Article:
Oct 25, 2013, 10:57 AM
The training session was organised under the auspices of the GRA, and funded by the European Union and German government. It is being implemented by GIZ.
The training course was held to sensitize the officers on CET, whose implementation process is expected to commence in 2015 across ECOWAS member states.
Speaking at the training venue, at the authority’s head office in Banjul, Alieu Ceesay, GRA Deputy Commissioner Technical Services, said The Gambia was set to join the rest of ECOWAS countries in implementing the CET, effective January 2015.
The implementation is expected to bring along many benefits, such as increased market access, investment flows, reduction in production costs, increased economic growth and employment, lower smuggling, reduced political tension across the border, increased trade inflows in the medium to long term, and increased efficiency and competiveness in the industrial sector, he added.
Ceesay said the CET is meant to harmonise the heritage of member states within the region to bring about more improvement in the economies of member states to improve the lives of their citizens.
In view of this fact, he continued, GRA deemed it important at this time, before the actual implementation in January 2015, to sensitize both customs officers and the business community on the CET.
Mr Ceesay further challenged the participants to take the training course seriously, “as customs is the lifeblood of all economies in our region.”
“We are the front-runner in terms of regional integration in mobilising revenue,” he said, adding that customs officers should take advantage of the training exercise.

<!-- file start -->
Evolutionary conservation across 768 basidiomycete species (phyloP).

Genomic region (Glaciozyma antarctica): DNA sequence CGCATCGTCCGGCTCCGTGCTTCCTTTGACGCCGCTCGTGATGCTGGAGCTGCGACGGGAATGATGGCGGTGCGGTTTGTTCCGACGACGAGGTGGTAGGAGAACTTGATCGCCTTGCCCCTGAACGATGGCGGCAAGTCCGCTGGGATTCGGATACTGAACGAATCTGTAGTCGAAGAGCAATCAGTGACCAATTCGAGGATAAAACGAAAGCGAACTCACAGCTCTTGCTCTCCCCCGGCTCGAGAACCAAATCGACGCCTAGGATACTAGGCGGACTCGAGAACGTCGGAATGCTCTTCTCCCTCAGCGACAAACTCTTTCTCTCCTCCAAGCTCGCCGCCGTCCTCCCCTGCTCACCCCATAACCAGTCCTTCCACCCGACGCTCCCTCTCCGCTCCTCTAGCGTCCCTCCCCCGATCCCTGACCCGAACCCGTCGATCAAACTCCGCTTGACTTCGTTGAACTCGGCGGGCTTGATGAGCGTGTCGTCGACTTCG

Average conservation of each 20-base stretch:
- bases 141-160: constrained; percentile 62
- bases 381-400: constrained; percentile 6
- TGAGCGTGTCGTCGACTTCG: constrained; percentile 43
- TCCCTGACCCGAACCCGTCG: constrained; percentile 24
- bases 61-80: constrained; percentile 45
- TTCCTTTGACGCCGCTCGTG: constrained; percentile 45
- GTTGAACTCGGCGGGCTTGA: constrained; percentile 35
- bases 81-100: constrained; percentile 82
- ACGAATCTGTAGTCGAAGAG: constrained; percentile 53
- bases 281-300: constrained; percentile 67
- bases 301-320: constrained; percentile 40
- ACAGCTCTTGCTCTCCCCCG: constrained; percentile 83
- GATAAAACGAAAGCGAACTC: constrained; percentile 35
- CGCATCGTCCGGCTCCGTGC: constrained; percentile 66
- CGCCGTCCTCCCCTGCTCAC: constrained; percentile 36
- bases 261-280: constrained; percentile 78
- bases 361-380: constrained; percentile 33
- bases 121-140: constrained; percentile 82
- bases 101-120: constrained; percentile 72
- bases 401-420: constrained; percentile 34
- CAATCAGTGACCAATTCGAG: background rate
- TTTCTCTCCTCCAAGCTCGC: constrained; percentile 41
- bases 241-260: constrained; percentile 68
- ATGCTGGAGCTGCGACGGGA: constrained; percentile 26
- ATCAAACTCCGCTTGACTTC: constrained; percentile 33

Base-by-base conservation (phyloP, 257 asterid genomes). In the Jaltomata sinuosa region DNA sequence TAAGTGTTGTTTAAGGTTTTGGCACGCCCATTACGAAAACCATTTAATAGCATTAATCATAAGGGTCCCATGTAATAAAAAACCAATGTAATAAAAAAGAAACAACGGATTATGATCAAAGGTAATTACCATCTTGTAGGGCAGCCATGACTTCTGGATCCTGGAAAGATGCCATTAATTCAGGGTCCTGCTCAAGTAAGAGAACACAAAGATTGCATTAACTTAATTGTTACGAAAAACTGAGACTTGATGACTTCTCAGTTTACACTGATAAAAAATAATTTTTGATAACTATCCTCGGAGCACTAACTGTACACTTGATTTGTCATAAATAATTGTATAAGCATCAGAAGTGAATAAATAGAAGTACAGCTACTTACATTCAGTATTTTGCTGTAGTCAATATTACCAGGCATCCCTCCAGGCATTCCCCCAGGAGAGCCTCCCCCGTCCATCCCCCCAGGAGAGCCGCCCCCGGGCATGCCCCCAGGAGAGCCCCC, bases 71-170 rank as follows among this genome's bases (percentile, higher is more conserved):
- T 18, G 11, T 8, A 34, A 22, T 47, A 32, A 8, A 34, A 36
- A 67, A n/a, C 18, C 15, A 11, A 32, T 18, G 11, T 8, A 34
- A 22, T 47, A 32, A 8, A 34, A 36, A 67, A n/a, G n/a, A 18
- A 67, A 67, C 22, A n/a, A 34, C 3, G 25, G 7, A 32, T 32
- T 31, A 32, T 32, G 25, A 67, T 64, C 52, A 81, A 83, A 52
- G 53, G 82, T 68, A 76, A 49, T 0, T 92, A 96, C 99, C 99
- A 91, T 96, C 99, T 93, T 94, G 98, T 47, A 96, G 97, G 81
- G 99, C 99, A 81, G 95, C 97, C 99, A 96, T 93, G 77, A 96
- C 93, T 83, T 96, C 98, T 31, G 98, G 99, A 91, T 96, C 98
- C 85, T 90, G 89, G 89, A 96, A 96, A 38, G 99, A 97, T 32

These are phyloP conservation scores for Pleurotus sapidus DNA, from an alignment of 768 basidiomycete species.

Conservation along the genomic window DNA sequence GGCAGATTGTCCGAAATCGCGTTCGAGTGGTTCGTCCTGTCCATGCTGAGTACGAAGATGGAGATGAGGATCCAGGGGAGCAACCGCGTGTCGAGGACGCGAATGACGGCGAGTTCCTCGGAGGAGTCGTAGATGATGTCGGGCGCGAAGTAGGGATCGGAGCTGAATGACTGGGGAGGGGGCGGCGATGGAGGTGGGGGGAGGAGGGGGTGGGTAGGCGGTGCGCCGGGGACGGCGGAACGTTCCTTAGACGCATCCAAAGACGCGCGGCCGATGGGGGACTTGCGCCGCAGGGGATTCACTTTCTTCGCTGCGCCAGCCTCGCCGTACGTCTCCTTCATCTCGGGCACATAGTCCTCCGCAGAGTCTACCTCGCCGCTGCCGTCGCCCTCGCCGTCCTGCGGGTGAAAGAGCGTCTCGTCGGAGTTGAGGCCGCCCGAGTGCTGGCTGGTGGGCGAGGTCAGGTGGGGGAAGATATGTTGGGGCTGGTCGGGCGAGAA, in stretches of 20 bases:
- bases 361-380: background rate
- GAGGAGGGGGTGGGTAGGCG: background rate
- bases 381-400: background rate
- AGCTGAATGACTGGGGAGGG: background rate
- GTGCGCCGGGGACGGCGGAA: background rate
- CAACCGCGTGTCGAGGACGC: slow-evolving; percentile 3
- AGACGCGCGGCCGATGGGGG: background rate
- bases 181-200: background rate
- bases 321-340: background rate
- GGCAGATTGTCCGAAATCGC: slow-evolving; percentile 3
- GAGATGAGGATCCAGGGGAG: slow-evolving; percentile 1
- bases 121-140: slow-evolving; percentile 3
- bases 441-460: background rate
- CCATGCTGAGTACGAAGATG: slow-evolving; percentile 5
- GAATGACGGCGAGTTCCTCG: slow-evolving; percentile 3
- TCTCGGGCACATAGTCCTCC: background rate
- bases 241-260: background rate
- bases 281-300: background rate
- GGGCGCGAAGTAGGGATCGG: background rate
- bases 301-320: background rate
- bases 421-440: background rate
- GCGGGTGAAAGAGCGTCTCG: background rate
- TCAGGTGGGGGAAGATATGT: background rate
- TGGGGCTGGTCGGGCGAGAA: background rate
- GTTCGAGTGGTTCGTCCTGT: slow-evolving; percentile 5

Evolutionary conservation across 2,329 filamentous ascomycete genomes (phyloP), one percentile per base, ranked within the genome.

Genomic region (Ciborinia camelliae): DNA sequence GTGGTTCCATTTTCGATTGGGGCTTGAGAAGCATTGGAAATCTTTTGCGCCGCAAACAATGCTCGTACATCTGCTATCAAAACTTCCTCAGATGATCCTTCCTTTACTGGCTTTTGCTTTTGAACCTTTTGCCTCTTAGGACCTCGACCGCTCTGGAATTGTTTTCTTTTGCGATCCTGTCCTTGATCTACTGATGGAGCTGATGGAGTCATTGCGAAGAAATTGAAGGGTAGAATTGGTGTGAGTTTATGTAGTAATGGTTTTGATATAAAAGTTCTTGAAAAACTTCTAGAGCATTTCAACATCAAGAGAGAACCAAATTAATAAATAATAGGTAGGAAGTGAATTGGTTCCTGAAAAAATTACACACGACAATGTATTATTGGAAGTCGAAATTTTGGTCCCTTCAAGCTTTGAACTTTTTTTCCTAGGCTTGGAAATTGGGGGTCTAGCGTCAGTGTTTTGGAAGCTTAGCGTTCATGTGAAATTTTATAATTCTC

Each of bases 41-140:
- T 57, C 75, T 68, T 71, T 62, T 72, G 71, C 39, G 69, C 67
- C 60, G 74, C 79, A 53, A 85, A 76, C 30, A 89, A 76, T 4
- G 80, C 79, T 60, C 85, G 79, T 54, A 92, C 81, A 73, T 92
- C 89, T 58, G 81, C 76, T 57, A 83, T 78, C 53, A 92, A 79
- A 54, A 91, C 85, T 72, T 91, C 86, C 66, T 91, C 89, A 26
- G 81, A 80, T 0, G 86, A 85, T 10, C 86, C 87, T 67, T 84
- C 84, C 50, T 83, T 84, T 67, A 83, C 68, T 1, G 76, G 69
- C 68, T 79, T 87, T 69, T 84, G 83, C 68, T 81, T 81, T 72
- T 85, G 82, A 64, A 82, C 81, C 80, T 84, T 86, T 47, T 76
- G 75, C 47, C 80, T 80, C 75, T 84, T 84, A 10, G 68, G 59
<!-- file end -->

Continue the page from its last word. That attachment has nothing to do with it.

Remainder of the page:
Kelech Okoro, Tariff coordinator of GIZ consultants on the Common External Tariff (CET) implementation of ECOWAS, explained that GIZ is an agency under the ECOWAS commission implementing these structures.
He said the purpose of coming to The Gambia was to give support ahead of the implementation process of the ECOWAS CET.
Two years ago, the customs administrations of 15 member states of ECOWAS and ECOWAS Commission came together to discuss the modalities in implementing the CET by January 2015.
Joseph Findin Njie, customs manager, Tariff and classification, who also doubles as the national focal point for the implementation of the CET External Tariff, thanked the EU and German government for funding the training exercise to enhance delivery of customs services.
According to Mr Njie, implementation of the CET in the country might also pose some challenges that would affect GRAin its goal of maximising revenue mobilization, as it would eliminate the little advantage the country has over other-regional countries in terms of the low import tariffs.
Thus, the government and the GRA must develop some coping strategies to mitigate the effects of the CET implementation, he said.